New effects used in School District of Rhinelander drama department spring play
BY KRISTIN HIGGINS, DIRECTOR
Special to the Star Journal
What are the 39 Steps? Definitely not a staircase or a self help program! The 39 Steps is a secret organization of spies that collect information on behalf of the secret service of…we never know because the keeper of the secret gets shot. Dun, dun, dun. It’s implied and assumed that it’s for Germany. The book was written in 1915 by John Buchan. Alfred Hitchcock made a movie version in 1935. It was made into a play for FOUR actors in 2005 by Patrick Barlow.
During our production, we were lucky enough to contact John Buchan’s great-grandson, Alasdair Buchan, a British actor, who graciously recorded an introduction for us to project prior to the play. He told us that his great-grandfather didn’t like the Hitchcock version of the story when he attended the premiere.
While the play was written for four, two principle actors and two actors to play every other character, we decided that we have way too many talented student actors to limit our cast to just four. Ironically (or not), we ended up having 39 students involved in this play, including actors, tech crew, and Foley sound effects technicians. Our production team of Roddy MacMillan, Al Higgins, Neil Rumney and I decided to spice up the production by creating live sound effects, in the vein of Foley effects.
“The reproduction of everyday sound effects that are added to film, video, and other media in post-production to enhance audio quality. These reproduced sounds can be anything from the swishing of clothing and footsteps to squeaky doors and breaking glass. The technique is named after Jack Foley, who established the basic modern techniques still used today.”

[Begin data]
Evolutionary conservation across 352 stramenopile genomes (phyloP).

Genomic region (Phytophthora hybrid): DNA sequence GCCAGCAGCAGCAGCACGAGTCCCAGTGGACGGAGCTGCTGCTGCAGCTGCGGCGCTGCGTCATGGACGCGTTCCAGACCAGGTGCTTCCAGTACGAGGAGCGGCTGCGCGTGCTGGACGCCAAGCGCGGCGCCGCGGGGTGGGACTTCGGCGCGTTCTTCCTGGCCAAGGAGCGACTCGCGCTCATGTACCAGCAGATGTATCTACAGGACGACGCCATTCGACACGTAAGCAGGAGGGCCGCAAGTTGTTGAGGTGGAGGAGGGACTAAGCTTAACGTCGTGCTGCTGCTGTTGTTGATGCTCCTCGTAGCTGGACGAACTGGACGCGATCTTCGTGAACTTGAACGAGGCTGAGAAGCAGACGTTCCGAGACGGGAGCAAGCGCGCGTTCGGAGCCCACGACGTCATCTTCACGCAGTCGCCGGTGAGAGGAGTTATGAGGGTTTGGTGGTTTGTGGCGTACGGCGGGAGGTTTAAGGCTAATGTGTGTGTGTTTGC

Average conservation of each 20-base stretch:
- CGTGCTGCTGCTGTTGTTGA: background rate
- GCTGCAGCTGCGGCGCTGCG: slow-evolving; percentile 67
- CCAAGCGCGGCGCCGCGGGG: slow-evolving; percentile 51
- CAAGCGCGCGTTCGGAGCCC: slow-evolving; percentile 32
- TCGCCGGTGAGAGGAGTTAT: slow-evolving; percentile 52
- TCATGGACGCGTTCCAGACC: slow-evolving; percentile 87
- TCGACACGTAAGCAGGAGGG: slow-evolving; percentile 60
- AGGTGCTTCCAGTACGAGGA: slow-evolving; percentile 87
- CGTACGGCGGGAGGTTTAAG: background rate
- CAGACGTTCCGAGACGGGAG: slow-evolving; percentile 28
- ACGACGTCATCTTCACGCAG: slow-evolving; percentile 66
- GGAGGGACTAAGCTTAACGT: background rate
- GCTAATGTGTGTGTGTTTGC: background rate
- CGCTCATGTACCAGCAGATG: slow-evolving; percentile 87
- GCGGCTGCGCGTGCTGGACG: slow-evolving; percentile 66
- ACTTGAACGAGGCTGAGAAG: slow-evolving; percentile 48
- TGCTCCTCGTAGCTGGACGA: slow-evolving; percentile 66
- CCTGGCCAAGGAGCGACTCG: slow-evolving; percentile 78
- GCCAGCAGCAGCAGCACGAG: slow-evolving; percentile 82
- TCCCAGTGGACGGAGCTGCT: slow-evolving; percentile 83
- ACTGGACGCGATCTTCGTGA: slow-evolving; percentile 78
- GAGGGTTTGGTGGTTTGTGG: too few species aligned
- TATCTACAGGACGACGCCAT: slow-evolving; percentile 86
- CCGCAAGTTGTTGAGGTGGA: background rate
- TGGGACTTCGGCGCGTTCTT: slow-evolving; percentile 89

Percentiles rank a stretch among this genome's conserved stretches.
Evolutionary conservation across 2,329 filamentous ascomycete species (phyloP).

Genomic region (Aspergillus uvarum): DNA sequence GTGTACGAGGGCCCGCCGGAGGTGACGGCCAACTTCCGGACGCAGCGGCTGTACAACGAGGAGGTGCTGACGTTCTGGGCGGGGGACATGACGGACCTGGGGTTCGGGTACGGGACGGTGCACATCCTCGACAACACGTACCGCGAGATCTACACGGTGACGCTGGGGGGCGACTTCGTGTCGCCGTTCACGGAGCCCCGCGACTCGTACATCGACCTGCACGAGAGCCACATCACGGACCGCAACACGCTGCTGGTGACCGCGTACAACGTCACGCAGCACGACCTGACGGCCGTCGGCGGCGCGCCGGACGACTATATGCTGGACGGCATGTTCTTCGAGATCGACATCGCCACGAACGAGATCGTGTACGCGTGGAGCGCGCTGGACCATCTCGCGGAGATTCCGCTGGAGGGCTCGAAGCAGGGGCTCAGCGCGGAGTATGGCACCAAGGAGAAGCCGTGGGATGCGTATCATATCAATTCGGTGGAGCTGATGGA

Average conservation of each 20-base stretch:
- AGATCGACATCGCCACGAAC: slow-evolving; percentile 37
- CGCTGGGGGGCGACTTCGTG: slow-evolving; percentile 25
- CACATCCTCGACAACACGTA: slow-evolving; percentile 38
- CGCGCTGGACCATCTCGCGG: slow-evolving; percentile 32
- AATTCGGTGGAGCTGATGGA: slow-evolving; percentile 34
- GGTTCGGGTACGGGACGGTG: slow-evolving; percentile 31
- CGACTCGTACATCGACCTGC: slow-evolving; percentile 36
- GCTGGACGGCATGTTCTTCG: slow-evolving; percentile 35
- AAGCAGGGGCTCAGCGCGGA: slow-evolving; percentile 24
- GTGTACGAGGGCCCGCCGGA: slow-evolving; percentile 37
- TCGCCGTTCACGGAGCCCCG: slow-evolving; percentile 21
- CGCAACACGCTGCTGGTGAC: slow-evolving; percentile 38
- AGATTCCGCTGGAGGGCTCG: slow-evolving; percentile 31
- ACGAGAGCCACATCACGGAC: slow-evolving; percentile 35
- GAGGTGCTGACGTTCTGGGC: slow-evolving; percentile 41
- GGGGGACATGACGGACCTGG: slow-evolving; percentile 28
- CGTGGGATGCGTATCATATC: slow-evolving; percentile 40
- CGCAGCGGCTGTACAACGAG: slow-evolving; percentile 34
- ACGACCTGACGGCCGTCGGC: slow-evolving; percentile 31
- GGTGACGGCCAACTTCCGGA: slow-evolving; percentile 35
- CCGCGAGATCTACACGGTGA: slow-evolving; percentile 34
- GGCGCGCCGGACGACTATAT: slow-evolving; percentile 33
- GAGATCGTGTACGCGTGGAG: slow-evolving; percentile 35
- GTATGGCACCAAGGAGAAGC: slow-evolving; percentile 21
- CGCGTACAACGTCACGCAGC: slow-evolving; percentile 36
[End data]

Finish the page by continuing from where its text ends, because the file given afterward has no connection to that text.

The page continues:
We used a box of mac and cheese for train sounds, a handmade wind machine for wind, a ratchet for a knife, a bin with newspapers and water in it for walking-through-a-bog sounds, a belt snapping for gunshots, a toy phone for phone ringing, and others to add depth to the performance.
We also built a screen to project various images to enhance the play, including an explosion, traveling in a car, and a crackling fire. Because we had the screen, we were also able to backlight certain scenes, including a flying airplane.
We were lucky enough to team up with the Rhinelander Cafe and Pub for an experimental program called “Dinner and a Play.” Pub patrons were able to dine at the Pub and ask for a ticket to the play and the Pub generously donated the cost of the tickets to the drama department, so we all thank the Pub very much!
This production was incredibly technical for us and the entire team handled it beautifully. I’m extremely proud of the staff and the cast and can’t wait to start working on the fall musical…stay tuned. Photos by Bob Mainhardt.
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